The profit margin declines as competition increases because new entrants in the market would chew bits of the market profit. Hence, prices should fall as competition increases.

Unlike countries like Singapore, for example, we have no restrictions on the number of cars in the streets. Petrol is a normal good. We buy less of it when the price goes up. And, we buy more when  income and population increase. If the supply of petrol is a little bit inelastic, an upward shift in demand raises the price considerably. The government should have an idea about the elasticities of supply and demand of fuel.

From the above, the only assured measure to reduce petrol price in the hand of the government is the tax on petrol (it's been a long time since I checked, but I assume we don't have import duties on crude!).

The government has no control over international crude prices, domestic excess demand for petrol, the value of the Kiwi dollar, the company profit margin, and the cost of labor.

Re competition, if petrol companies have been making large profits and the market is competitive we would have expected new entrants in the market, which should have resulted in lower petrol prices over time. That did not seem to have happened. Why? Is it because companies have not been making extraordinarily high profit as some might suggest? Or because there is a lack of competition?

Could the government promote more competition in the NZ petrol market? I don't know much about this, but maybe there are "restrictions to entry," which the government could remove.

Also, the higher the tax on petrol the higher the price. If the price of petrol is higher than the marginal cost then the tax reduces competitiveness. 
 

  

Tuesday, August 14, 2018

Remembering Iraq's Wars


August and September of every year remind me of Iraq wars.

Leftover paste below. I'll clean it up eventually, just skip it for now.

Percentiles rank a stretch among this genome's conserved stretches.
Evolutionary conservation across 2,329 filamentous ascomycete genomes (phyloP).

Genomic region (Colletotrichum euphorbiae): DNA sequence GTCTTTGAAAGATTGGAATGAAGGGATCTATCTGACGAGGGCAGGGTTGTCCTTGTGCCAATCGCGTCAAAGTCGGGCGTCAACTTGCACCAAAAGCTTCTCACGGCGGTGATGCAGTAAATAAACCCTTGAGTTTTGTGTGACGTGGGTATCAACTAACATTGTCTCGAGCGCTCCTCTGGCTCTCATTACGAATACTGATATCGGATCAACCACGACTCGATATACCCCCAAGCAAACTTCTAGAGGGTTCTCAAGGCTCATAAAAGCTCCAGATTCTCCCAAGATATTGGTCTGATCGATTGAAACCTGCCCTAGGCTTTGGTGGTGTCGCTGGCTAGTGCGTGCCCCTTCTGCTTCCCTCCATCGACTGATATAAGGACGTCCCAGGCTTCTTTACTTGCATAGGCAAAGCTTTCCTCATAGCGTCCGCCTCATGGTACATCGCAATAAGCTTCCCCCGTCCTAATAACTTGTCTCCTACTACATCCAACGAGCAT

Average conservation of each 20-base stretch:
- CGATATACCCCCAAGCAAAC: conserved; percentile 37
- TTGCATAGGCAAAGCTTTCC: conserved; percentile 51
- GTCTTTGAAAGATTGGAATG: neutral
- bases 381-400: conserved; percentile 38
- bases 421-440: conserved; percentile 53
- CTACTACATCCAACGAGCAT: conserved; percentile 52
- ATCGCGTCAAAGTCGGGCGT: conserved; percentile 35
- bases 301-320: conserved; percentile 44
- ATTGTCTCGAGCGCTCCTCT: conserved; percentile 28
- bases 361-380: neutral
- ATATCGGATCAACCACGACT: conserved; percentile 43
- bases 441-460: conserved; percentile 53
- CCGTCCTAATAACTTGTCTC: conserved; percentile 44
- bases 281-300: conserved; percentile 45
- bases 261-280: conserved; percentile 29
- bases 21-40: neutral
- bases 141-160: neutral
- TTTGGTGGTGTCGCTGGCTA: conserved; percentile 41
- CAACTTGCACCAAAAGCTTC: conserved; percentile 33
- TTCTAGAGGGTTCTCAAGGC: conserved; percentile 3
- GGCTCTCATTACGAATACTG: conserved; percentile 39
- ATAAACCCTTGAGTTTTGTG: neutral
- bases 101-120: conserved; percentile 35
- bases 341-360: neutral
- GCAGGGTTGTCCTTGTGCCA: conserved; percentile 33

The Iraqi economy was growing quite nicely in the 1970s. Surely high oil prices helped, but there was a promising development plan in place, industrialization was taking shape, and human capital investments were up. A growing middle – income class began to flourish. Real GDP per working-age person (15-64 year) grew from USD 5000 in 1970s to a nearly USD 12,000 in 1980.[1]

Then 25 years of wars. The first war is the Iraq-Iran war (September 22 1980 to August 20 1988); proven oil reserves were of about 30 billion barrels and a large budget surplus of nearly 40 billion dollars. The second war is the Iraqi invasion of Kuwait in August 2, 1990, which led to the American-led war that saw the destruction of Iraq by February 1991. Nothing survived. Real income per working-age person was as low as USD 2,000 in 1991. Third, the 15-year crippling economic sanctions followed, which I believe had more negative effects than the wars. Half million children died. Iraq was deprived from the basics (e.g., hospitals didn’t have bandages and students didn’t have pencils). People paid the heavy price. Fourth, the American-led ground invasion and occupation of the country began March 20, 2003.

Real income per working-age person USD 4,600 in 2003 is lower than the 1970 level.  
Now imagine that Iraq had continued to develop without the wars and ask what would have been its GDP per working-age person. Figure (1) plots my projection of real GDP per working-age person for the period 1981 to 2002 based on baseline period from 1970 to 1979.[2]

Figure (1)


Everything else remained unchanged, I estimate that real income per working-age person could have increased to be somewhere between a low of USD 12,000 and a high of USD 15,500 in 2002. The projections are affected by the small sample and other measurement and estimation problems and should be taken with a grain of salt. However, it is not unreasonable to imagine Iraq’s real GDP per person around USD 20,000 in 2002 had it continued with its development plans of human capital and accelerated its manufacturing production that began in the 1970s. Who knows what Iraq would have looked like today had it not suffered all that destruction?